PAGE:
Contrasting their neighbors the Dutch and the Belgians it is not constantly easy to interrelate with Germans. They are reserved and keep a distance at work and socially. Severe conversations regarding almost any topic are much more appreciated then shallow chit-chat or little talk.

Business dress and appearance

International Business Dress and Appearance Business dress in Germany is very conventional. International Business Dress and Appearance Businessmen wear dark suits; solid, conservative ties, as well as white shirts. International Business Dress and Appearance Women furthermore dress conservatively, in dark suits and white blouses.

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International Business Dress and Appearance Chewing gum whereas talking to someone is considered rude.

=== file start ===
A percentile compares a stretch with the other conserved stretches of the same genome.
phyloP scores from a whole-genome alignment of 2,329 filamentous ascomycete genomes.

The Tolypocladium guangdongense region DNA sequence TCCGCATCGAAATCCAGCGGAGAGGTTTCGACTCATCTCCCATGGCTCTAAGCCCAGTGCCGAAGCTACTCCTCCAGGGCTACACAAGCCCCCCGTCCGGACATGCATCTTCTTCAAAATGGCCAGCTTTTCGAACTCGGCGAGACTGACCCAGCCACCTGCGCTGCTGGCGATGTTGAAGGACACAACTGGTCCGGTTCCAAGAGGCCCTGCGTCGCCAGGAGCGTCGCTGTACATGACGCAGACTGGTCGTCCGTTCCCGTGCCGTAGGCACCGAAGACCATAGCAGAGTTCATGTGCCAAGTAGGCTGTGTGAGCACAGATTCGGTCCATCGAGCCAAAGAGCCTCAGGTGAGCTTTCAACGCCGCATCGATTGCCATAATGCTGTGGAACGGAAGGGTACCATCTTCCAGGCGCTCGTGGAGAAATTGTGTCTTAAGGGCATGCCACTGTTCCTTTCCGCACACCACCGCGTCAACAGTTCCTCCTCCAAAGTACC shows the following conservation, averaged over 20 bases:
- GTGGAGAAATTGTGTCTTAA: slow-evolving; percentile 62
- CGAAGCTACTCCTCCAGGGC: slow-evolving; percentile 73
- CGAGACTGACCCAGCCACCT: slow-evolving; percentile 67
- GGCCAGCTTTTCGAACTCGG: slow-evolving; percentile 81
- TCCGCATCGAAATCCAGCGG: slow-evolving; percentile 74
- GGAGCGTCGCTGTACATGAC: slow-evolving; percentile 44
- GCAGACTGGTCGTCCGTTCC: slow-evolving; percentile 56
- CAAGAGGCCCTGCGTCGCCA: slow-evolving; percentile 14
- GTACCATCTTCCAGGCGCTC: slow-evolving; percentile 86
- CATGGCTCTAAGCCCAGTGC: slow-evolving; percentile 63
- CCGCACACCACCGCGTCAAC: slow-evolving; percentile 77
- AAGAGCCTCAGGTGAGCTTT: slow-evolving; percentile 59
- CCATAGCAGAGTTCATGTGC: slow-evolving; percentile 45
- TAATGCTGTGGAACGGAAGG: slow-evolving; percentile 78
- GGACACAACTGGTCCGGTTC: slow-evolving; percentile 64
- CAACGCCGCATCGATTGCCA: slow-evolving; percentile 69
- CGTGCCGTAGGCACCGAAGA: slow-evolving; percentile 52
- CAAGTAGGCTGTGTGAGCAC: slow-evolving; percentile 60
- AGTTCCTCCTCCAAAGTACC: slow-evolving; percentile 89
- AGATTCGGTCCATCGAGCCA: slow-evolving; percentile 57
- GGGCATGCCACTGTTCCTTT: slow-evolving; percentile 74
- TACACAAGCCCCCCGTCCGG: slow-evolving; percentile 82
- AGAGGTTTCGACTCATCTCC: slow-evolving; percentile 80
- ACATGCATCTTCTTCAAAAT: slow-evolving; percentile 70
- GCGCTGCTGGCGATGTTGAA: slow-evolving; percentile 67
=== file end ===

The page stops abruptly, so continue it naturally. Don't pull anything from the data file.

International Business Dress and Appearance don’t are amazed if rarely you see a fashion statement with white socks being worn with a dark suit. (Coleman, 2005)

Acceptable public behavior

Germans are strongly distinctive. The German thought process is very thorough, with each feature of a project being examined in great detail. This procedure is often times very time-intensive. On the other hand, once the planning is over, a project will move very rapidly and deadlines are expected to be honored.

Germans do not like surprises. Unexpected changes in business transactions, though they may get better the result, are annoying. German citizens do not need or expect to be complimented. In Germany, it is assumed that everything is acceptable except the person hears or else. When being introduced to a woman, stay to see if she extends her hand. Business is viewed as being very severe, and Germans do not understand humor in a business situation.